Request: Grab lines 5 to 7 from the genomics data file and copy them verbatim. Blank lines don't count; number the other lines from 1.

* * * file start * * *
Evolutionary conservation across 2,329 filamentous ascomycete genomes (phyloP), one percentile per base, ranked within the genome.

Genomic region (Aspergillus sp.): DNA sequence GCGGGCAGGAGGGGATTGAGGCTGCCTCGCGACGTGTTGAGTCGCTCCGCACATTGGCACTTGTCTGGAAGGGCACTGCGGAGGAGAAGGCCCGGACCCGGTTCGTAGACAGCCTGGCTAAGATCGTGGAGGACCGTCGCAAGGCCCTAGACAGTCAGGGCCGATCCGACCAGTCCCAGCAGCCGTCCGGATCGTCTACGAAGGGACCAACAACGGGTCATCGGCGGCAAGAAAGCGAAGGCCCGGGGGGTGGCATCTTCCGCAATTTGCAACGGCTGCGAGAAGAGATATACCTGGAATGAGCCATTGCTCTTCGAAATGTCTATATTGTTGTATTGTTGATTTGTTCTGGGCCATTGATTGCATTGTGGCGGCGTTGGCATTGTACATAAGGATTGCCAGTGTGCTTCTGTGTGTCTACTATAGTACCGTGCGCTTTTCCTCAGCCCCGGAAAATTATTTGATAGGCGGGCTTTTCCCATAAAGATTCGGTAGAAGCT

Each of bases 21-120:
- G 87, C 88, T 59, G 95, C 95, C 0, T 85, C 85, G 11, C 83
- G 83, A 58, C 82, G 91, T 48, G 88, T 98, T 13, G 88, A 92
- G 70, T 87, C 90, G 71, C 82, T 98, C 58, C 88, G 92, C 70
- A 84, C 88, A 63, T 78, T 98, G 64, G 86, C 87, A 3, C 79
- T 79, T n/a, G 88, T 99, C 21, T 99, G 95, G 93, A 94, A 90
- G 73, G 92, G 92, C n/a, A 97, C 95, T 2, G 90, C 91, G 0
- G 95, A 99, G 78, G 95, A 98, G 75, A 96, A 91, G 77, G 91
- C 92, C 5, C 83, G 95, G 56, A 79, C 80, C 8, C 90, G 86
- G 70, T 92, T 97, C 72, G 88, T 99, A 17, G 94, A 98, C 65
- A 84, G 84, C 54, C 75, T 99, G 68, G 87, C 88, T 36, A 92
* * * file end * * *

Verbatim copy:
- G 83, A 58, C 82, G 91, T 48, G 88, T 98, T 13, G 88, A 92
- G 70, T 87, C 90, G 71, C 82, T 98, C 58, C 88, G 92, C 70
- A 84, C 88, A 63, T 78, T 98, G 64, G 86, C 87, A 3, C 79